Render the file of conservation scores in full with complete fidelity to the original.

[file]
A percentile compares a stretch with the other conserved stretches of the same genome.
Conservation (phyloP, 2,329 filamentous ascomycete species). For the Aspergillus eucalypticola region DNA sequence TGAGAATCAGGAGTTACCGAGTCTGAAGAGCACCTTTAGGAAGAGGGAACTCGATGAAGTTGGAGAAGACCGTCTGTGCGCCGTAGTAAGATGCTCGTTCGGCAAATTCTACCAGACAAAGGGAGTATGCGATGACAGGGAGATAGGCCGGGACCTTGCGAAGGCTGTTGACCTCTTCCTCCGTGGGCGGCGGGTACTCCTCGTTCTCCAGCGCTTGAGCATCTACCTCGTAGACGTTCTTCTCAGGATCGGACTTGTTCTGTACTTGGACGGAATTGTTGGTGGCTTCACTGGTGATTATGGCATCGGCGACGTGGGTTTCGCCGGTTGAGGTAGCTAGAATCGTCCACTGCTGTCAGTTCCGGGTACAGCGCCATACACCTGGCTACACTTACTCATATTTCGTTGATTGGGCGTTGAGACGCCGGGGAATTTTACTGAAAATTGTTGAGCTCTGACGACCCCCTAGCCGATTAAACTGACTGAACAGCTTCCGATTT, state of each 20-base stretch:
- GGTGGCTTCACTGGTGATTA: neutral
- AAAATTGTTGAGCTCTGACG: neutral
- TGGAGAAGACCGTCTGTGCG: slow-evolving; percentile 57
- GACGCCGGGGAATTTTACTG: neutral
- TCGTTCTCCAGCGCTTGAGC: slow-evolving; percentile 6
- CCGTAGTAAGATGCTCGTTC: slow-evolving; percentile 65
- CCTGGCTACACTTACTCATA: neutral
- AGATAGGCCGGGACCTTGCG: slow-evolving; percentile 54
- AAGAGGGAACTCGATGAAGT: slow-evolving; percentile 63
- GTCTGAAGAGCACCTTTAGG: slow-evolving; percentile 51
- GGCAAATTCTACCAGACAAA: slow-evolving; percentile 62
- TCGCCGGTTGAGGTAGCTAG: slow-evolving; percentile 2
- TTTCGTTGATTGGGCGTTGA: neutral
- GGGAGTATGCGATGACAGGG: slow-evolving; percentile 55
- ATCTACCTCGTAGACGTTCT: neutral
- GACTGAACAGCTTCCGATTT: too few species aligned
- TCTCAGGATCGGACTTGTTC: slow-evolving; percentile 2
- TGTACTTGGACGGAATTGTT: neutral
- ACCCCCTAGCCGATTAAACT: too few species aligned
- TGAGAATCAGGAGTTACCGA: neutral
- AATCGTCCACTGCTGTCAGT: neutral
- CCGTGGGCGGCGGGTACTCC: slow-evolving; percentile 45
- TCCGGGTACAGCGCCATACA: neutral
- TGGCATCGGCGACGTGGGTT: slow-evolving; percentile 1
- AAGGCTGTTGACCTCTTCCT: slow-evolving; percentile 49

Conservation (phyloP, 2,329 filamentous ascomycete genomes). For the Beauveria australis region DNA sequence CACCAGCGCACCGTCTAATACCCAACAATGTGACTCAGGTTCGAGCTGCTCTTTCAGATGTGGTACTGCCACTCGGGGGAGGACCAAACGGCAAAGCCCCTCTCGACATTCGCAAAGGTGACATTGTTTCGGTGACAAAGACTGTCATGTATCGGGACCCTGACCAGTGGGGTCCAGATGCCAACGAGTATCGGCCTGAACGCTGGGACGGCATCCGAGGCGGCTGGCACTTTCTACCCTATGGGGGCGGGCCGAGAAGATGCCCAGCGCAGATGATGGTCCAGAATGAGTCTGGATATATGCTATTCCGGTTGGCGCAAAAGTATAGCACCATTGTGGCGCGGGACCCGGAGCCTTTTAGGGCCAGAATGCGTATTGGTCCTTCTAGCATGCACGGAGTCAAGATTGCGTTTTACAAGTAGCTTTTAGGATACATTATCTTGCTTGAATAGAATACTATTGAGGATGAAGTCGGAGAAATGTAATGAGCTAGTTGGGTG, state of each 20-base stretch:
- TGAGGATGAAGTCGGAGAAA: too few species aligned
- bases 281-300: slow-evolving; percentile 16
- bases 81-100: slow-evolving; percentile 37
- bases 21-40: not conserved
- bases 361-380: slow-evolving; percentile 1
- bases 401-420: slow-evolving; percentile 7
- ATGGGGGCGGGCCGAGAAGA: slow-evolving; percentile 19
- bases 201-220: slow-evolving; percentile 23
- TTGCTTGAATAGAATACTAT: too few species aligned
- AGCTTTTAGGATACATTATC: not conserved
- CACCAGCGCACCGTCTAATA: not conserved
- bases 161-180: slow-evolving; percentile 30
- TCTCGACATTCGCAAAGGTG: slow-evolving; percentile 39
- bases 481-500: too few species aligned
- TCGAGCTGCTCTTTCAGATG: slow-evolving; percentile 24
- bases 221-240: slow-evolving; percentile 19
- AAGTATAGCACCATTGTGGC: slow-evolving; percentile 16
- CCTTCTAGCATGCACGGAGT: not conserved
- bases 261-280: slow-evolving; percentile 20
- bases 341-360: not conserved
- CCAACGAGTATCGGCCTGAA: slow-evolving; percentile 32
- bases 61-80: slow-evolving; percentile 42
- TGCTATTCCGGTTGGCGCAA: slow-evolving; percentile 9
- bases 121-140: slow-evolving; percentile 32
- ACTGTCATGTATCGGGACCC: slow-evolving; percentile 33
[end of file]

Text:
A percentile compares a stretch with the other conserved stretches of the same genome.
Conservation (phyloP, 2,329 filamentous ascomycete species). For the Aspergillus eucalypticola region DNA sequence TGAGAATCAGGAGTTACCGAGTCTGAAGAGCACCTTTAGGAAGAGGGAACTCGATGAAGTTGGAGAAGACCGTCTGTGCGCCGTAGTAAGATGCTCGTTCGGCAAATTCTACCAGACAAAGGGAGTATGCGATGACAGGGAGATAGGCCGGGACCTTGCGAAGGCTGTTGACCTCTTCCTCCGTGGGCGGCGGGTACTCCTCGTTCTCCAGCGCTTGAGCATCTACCTCGTAGACGTTCTTCTCAGGATCGGACTTGTTCTGTACTTGGACGGAATTGTTGGTGGCTTCACTGGTGATTATGGCATCGGCGACGTGGGTTTCGCCGGTTGAGGTAGCTAGAATCGTCCACTGCTGTCAGTTCCGGGTACAGCGCCATACACCTGGCTACACTTACTCATATTTCGTTGATTGGGCGTTGAGACGCCGGGGAATTTTACTGAAAATTGTTGAGCTCTGACGACCCCCTAGCCGATTAAACTGACTGAACAGCTTCCGATTT, state of each 20-base stretch:
- GGTGGCTTCACTGGTGATTA: neutral
- AAAATTGTTGAGCTCTGACG: neutral
- TGGAGAAGACCGTCTGTGCG: slow-evolving; percentile 57
- GACGCCGGGGAATTTTACTG: neutral
- TCGTTCTCCAGCGCTTGAGC: slow-evolving; percentile 6
- CCGTAGTAAGATGCTCGTTC: slow-evolving; percentile 65
- CCTGGCTACACTTACTCATA: neutral
- AGATAGGCCGGGACCTTGCG: slow-evolving; percentile 54
- AAGAGGGAACTCGATGAAGT: slow-evolving; percentile 63
- GTCTGAAGAGCACCTTTAGG: slow-evolving; percentile 51
- GGCAAATTCTACCAGACAAA: slow-evolving; percentile 62
- TCGCCGGTTGAGGTAGCTAG: slow-evolving; percentile 2
- TTTCGTTGATTGGGCGTTGA: neutral
- GGGAGTATGCGATGACAGGG: slow-evolving; percentile 55
- ATCTACCTCGTAGACGTTCT: neutral
- GACTGAACAGCTTCCGATTT: too few species aligned
- TCTCAGGATCGGACTTGTTC: slow-evolving; percentile 2
- TGTACTTGGACGGAATTGTT: neutral
- ACCCCCTAGCCGATTAAACT: too few species aligned
- TGAGAATCAGGAGTTACCGA: neutral
- AATCGTCCACTGCTGTCAGT: neutral
- CCGTGGGCGGCGGGTACTCC: slow-evolving; percentile 45
- TCCGGGTACAGCGCCATACA: neutral
- TGGCATCGGCGACGTGGGTT: slow-evolving; percentile 1
- AAGGCTGTTGACCTCTTCCT: slow-evolving; percentile 49

Conservation (phyloP, 2,329 filamentous ascomycete genomes). For the Beauveria australis region DNA sequence CACCAGCGCACCGTCTAATACCCAACAATGTGACTCAGGTTCGAGCTGCTCTTTCAGATGTGGTACTGCCACTCGGGGGAGGACCAAACGGCAAAGCCCCTCTCGACATTCGCAAAGGTGACATTGTTTCGGTGACAAAGACTGTCATGTATCGGGACCCTGACCAGTGGGGTCCAGATGCCAACGAGTATCGGCCTGAACGCTGGGACGGCATCCGAGGCGGCTGGCACTTTCTACCCTATGGGGGCGGGCCGAGAAGATGCCCAGCGCAGATGATGGTCCAGAATGAGTCTGGATATATGCTATTCCGGTTGGCGCAAAAGTATAGCACCATTGTGGCGCGGGACCCGGAGCCTTTTAGGGCCAGAATGCGTATTGGTCCTTCTAGCATGCACGGAGTCAAGATTGCGTTTTACAAGTAGCTTTTAGGATACATTATCTTGCTTGAATAGAATACTATTGAGGATGAAGTCGGAGAAATGTAATGAGCTAGTTGGGTG, state of each 20-base stretch:
- TGAGGATGAAGTCGGAGAAA: too few species aligned
- bases 281-300: slow-evolving; percentile 16
- bases 81-100: slow-evolving; percentile 37
- bases 21-40: not conserved
- bases 361-380: slow-evolving; percentile 1
- bases 401-420: slow-evolving; percentile 7
- ATGGGGGCGGGCCGAGAAGA: slow-evolving; percentile 19
- bases 201-220: slow-evolving; percentile 23
- TTGCTTGAATAGAATACTAT: too few species aligned
- AGCTTTTAGGATACATTATC: not conserved
- CACCAGCGCACCGTCTAATA: not conserved
- bases 161-180: slow-evolving; percentile 30
- TCTCGACATTCGCAAAGGTG: slow-evolving; percentile 39
- bases 481-500: too few species aligned
- TCGAGCTGCTCTTTCAGATG: slow-evolving; percentile 24
- bases 221-240: slow-evolving; percentile 19
- AAGTATAGCACCATTGTGGC: slow-evolving; percentile 16
- CCTTCTAGCATGCACGGAGT: not conserved
- bases 261-280: slow-evolving; percentile 20
- bases 341-360: not conserved
- CCAACGAGTATCGGCCTGAA: slow-evolving; percentile 32
- bases 61-80: slow-evolving; percentile 42
- TGCTATTCCGGTTGGCGCAA: slow-evolving; percentile 9
- bases 121-140: slow-evolving; percentile 32
- ACTGTCATGTATCGGGACCC: slow-evolving; percentile 33